Two students sit on the lawn outside of Kendall Hall enjoying their lunch pizza.


Chatting with co-workers at lunch, visiting family, participating in a campus club—these are just some of the places you can practice the power of the sociological imagination and storytelling to contribute to some of the biggest challenges our society faces, from racial justice to gender equity, climate change, labor movements, immigration, LGBTQ+ issues, gender inequality, and sexualized violence.

The Sociology Department trains students in critical thinking, data collection and analysis, and a social justice perspective that highlights movements seeking equality in terms of race, class, and gender and sexuality. Our program specializes in seeking to interrogate intra- and inter-group conflict, micro- and macro-social forces, and qualitative and quantitative data collection and analysis. Students learn to reflect on their own situatedness but also how to practice sociological empathy that enables them to act as global citizens and allies to underrepresented groups. By the end of the program, students are well versed in the skills of public sociology, which blends sociological data, theory, and perspectives, rendering them useful for nonsociologists in addressing current social issues. Our students are adept at doing sociology in any setting they find themselves in.

Join a passionate and student-centered faculty and a diverse and engaged student body to challenge received ideology and build a better world.


Committed to the notion that data alone doesn’t tell a story, students learn how to merge data and theory to frame problems and solutions to local, national, and global phenomena. Students learn how to collect and work with data, and in doing so, become better consumers of the endless stream of bewildering information that fills contemporary life. In all of our classes, students learn about and practice theory to better map and understand the social world. A unique year-long theory sequence of courses allows students to learn about the foundational classical social theories that underpin our understanding of modernity followed by foundational contemporary theories that shake up our understanding of contemporary social life.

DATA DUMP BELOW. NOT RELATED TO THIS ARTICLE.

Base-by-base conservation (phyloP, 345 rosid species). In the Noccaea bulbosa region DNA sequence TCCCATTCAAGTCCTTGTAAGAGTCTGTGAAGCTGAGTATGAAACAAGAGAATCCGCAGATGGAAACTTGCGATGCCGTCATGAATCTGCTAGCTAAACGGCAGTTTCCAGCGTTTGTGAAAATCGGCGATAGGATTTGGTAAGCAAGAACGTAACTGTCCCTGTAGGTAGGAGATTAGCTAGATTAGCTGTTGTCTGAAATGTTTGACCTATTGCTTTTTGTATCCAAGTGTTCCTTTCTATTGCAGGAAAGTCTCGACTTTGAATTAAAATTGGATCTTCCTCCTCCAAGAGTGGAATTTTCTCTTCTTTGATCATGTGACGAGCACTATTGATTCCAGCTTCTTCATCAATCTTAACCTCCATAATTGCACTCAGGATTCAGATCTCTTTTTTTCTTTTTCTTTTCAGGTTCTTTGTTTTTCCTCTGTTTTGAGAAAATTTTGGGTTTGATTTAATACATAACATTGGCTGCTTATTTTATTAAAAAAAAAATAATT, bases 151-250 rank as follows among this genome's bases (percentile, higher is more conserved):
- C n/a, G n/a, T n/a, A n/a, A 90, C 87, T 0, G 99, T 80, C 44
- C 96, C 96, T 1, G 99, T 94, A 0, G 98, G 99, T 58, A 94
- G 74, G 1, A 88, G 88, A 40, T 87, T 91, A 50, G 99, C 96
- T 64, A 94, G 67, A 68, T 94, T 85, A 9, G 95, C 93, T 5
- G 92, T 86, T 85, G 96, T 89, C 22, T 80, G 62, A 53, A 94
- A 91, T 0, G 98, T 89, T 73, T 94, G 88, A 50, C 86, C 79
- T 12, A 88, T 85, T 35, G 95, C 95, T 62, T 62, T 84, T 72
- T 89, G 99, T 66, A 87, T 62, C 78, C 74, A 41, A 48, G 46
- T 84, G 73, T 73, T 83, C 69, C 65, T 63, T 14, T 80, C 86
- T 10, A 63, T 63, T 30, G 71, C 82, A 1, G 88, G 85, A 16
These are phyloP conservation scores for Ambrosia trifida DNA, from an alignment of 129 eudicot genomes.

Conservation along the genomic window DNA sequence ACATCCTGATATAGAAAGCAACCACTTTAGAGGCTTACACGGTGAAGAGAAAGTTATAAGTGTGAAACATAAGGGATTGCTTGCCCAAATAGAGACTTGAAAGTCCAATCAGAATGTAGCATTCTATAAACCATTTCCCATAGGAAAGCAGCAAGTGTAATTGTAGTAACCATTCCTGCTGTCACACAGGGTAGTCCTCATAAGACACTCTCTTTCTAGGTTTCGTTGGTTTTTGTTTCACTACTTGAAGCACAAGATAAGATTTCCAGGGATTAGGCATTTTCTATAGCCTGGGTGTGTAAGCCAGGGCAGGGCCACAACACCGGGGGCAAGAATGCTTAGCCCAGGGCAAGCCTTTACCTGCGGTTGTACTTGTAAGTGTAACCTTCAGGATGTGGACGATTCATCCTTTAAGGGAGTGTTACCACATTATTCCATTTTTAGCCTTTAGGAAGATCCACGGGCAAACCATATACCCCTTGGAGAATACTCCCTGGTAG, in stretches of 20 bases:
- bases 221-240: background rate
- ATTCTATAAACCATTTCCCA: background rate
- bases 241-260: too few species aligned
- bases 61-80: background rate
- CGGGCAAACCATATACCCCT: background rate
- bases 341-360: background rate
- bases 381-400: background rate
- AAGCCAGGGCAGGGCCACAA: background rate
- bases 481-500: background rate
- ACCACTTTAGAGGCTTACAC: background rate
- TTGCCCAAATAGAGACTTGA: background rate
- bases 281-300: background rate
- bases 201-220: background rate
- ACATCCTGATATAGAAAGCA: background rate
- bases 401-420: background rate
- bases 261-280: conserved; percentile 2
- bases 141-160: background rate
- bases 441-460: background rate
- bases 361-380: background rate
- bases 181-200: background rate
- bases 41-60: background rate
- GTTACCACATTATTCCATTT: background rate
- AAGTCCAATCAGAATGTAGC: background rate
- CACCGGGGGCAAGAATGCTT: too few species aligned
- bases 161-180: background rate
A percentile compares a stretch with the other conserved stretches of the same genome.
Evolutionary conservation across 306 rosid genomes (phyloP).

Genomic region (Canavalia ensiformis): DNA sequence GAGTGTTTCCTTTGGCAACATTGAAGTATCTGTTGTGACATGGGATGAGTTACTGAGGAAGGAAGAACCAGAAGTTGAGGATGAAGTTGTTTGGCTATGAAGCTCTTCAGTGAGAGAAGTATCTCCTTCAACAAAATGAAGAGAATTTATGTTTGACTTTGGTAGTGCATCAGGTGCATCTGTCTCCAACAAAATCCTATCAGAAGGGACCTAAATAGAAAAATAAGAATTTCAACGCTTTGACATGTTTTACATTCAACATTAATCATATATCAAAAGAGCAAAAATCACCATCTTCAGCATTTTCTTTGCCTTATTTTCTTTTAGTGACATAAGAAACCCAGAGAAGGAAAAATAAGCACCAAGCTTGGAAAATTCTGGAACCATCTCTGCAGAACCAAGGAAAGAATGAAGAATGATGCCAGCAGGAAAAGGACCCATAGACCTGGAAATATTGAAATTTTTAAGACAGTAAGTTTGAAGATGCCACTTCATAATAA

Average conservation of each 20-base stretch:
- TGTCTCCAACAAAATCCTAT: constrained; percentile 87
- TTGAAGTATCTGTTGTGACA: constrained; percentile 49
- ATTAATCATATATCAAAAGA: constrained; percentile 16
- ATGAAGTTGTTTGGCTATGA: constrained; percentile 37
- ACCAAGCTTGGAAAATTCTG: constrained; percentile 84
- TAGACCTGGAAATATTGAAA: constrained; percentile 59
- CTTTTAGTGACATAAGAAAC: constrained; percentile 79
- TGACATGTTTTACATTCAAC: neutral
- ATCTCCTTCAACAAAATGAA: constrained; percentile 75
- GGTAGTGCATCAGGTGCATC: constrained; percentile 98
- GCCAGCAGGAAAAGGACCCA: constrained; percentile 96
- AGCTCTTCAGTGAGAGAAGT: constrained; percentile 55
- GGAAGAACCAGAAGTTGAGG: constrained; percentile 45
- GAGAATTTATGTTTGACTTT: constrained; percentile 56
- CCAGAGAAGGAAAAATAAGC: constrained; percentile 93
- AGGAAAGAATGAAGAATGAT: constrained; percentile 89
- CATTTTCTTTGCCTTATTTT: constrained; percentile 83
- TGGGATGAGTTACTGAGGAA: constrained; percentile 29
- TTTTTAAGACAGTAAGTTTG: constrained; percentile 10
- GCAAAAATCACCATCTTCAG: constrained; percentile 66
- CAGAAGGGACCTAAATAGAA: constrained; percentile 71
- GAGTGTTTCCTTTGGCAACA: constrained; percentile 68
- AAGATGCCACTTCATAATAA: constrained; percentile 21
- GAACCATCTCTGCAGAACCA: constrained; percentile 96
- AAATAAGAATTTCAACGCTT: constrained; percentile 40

Our curriculum offers students the chance to focus on micro, social-psychological scales or on macro, planetary scales. Though race, class, and gender underpin every course in our curriculum, the department offers specialized classes in all three. Additionally, classes such as Women, Work, and Family; Global Perspectives on Ethnicity and Nationalism; the Prison Industrial Complex; and Environmental Sociology apply the theories of race, class, and gender inequality in various contexts.

Because students normally take our methods and theory sequences at the beginning of their junior year major, they can expect to take multiple classes with many of their classmates. This allows students to develop meaningful connections and helpful relationships. Other opportunities for connection include the Sociological Association of Chico State (SACS) student group, our local chapter of the national sociology honors society AKD, and the honors program in the major, where students work with individual faculty to complete an honors thesis.


Students graduate from our program with passion and concrete skills. Hands-on courses, focusing on grant-writing, internships, and research practice, prepare students for life after graduation by developing actionable skills beyond critical thinking. Our unique course on maneuvering the job market with a sociology degree helps students to identify careers in which they can thrive and teaches them how to secure jobs in these fields.

Some of our alumni work for regional, national and global nonprofit organizations. Others pursue careers in teaching; university life; nursing; medicine; nonprofits, public, and private administration; and cutting-edge technology. Some of our students go on to master’s and doctorate programs in sociology and become professors or professional researchers. We are honored that some of our alumni have returned to teach courses in our department.

We believe regardless of whether a graduate has the title “sociologist,” all our graduates have gained the skills and tools to practice sociological thinking in any career or social environment they enter. Our students, wherever they end up, are on the front lines of social change.